Towards the end of 2009, Nielsen sold eight special interest magazines to the investor-consortium, including 'The Hollywood reporter', a magazine for the US-American film and entertainment industry, as well as 'Adweek', a special interest magazine for the advertising business. The renowned music magazine 'Billboard', which determines the US-American music charts, as well as the magazines 'Brandweek', 'Mediaweek', 'The Clio Awards', 'Backstage' and 'Film Journal International' all changed the owner too. According the media reports, the newly formed consortium 'E5 Global Media' paid about 84 million US-Dollar for the magazines from the 'Business Media'-division of the market researcher Nielsen. The 'Kirkus Review' book magazine and the journalism magazine 'Editor and Publisher' had been scheduled to be cancelled by the end of the year, but both magazines were bought after all. The 'Radio Records' special interest was cancelled as early as June. In 2010, Nielsen sold its travel magazines to NorthStarTravel Media and the food magazines to Stagnito Media. As a result of these activities, Nielsen only publishes seven magazines. By pushing off the non-profitable titles, Nielsen was able to focus on the core business and profitable projects.
Since August 2006, David L. Calhoun has been the CEO of the Nielsen Company. He took over the position from the Dutch Rob van der Bergh, who left the company after the failed fusion attempt with IMS Health. Like his predecessor, Calhoun concentrates his efforts on the core business of professional and marketing information servies. These business fields provide much higher profit margins as compared to traditional publishing activities and the television business. Calhoun had been working for General Electric Company since 1981, his latest position was vice-chairman of the board and CEO of the GE infrastructural division. In 2007, three more board members came from GE to Nielsen: The deputy chairman of the board Mitchell J. Habib, who is also responsible for the Global Business Service, the finance advisor Brian West and head of personnel Mary Liz Finn. The most powerful woman in the top-managment of Nielsen is the deputy-CEO Susan D. Whiting. She began her career at Nielsen Media Research in 1978 and has been working for all divisions of the company since, including as CEO for Nielsen Media Research in 2001 and as deputy-CEO of the 'Media Measurement and Information' division since 2005 at VNU.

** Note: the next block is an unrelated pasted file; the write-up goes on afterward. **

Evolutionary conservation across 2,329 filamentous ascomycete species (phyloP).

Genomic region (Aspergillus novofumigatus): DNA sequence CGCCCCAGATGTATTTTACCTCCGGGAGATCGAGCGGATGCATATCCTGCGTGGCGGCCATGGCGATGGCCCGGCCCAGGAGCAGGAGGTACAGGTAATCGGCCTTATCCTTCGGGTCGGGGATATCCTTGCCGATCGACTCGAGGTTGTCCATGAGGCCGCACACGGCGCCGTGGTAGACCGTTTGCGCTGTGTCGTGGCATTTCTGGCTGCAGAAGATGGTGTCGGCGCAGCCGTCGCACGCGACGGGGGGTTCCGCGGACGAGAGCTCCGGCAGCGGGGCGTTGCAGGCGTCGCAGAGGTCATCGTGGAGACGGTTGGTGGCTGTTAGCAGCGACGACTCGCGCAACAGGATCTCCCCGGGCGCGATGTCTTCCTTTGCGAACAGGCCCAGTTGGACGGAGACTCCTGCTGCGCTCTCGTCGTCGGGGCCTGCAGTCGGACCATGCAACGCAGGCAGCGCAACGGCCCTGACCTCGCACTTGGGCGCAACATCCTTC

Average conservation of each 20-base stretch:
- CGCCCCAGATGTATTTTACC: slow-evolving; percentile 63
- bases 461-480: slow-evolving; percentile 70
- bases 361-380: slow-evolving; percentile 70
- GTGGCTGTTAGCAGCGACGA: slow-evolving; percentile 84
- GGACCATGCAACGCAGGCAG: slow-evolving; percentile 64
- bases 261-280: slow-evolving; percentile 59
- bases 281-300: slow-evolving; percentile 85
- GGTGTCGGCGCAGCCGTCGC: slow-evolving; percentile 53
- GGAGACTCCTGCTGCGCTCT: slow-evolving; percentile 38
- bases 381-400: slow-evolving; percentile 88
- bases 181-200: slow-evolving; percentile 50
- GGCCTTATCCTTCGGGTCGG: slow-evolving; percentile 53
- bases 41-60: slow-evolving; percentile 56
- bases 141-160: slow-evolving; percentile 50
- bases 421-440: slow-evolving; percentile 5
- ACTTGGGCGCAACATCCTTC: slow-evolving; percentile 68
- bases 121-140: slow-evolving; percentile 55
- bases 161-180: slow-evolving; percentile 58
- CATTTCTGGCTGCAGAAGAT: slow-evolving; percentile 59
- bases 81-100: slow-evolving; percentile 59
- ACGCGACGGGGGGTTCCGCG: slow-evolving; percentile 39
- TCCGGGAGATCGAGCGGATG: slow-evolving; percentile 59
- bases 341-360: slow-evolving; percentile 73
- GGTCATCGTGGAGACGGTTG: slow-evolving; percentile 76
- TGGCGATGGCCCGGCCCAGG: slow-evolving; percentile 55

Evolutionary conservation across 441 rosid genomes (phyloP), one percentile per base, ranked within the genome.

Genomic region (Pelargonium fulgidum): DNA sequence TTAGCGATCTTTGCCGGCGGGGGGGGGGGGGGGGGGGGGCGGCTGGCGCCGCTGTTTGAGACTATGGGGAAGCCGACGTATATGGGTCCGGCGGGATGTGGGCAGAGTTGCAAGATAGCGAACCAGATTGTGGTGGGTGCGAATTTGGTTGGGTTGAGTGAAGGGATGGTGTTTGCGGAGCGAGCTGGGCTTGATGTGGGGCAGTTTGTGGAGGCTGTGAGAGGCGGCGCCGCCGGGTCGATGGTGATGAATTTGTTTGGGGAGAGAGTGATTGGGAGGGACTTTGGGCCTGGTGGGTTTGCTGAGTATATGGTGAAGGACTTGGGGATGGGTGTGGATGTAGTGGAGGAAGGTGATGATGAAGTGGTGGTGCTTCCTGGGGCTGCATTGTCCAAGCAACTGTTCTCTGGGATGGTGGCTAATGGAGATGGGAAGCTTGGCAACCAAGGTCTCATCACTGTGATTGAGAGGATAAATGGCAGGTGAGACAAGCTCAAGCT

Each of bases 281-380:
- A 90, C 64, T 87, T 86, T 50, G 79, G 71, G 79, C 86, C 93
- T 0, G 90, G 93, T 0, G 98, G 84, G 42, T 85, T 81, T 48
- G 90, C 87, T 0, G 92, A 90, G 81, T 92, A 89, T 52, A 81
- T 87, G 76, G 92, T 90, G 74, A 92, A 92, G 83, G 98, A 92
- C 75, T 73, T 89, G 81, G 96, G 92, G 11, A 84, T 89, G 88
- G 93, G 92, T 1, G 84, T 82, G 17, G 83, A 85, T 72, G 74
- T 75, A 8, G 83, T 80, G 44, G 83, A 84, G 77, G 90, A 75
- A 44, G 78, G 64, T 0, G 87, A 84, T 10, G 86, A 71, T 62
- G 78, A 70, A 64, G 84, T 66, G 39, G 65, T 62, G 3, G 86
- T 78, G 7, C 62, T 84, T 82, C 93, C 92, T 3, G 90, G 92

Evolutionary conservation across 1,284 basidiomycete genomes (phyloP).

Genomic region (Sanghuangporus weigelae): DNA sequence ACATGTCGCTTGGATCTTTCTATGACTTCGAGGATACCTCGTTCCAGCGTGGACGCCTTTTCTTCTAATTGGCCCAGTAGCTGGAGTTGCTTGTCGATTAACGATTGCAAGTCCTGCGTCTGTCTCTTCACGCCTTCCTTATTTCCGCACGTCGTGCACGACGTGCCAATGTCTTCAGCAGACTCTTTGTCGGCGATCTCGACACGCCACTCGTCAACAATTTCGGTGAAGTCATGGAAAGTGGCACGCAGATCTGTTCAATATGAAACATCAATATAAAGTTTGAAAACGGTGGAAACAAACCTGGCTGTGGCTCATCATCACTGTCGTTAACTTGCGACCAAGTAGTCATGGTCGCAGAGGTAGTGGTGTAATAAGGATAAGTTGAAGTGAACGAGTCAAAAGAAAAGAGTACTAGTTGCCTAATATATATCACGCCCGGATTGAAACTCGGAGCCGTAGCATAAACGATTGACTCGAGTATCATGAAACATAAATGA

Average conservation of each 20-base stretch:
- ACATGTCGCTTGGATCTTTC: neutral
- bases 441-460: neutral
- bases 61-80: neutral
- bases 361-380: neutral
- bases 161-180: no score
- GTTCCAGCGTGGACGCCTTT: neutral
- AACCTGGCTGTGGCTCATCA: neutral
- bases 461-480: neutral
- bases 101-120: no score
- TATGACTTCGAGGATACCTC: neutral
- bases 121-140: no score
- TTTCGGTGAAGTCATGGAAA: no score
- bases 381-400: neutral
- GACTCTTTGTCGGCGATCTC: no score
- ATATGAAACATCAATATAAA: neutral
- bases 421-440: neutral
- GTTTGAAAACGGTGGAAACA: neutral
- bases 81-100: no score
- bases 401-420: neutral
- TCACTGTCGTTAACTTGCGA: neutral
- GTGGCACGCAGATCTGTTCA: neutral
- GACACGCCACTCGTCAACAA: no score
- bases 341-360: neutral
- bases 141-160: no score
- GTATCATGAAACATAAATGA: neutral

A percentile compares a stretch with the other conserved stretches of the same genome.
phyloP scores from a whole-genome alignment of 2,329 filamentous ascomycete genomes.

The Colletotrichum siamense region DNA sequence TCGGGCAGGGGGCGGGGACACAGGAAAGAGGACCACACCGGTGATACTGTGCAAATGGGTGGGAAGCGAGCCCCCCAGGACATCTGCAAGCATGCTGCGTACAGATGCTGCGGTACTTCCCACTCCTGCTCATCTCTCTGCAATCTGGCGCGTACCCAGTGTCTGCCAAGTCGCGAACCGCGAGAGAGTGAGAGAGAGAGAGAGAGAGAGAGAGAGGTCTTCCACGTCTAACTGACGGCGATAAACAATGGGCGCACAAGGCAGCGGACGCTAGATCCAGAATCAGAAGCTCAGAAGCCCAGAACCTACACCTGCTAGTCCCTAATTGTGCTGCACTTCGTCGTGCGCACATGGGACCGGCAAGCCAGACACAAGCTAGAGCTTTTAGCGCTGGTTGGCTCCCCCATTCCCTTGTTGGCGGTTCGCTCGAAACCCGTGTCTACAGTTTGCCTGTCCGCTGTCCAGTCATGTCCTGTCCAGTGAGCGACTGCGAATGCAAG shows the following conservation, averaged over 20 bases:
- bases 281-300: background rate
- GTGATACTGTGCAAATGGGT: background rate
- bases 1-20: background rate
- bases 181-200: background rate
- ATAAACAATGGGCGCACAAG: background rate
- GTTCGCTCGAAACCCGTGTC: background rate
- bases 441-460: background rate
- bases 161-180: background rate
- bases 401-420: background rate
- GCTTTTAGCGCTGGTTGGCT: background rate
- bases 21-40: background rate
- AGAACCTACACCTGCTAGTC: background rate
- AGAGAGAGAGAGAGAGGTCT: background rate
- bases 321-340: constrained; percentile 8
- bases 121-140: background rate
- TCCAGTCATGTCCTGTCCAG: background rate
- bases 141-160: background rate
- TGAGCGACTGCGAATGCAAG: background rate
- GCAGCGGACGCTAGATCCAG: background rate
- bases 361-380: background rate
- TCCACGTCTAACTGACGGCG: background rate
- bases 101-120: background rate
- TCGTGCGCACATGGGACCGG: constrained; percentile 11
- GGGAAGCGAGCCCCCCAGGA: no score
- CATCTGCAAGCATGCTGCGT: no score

As of the 31st of December 2009, the company was divided and restructured into three business segments: Watch, Buy and Expositions.
What Consumers Buy (Market research)
This segment provides the consumer goods industry with customer information. Nielsen measures sales and market shares. With an annual revenue of 2,993 billion, the company outdoes competitors such as Information Ressources Inc., The Kantar Group and Source Interlink Companies Inc. 64 % of the annual income of the Nielsen Company are generated by market research.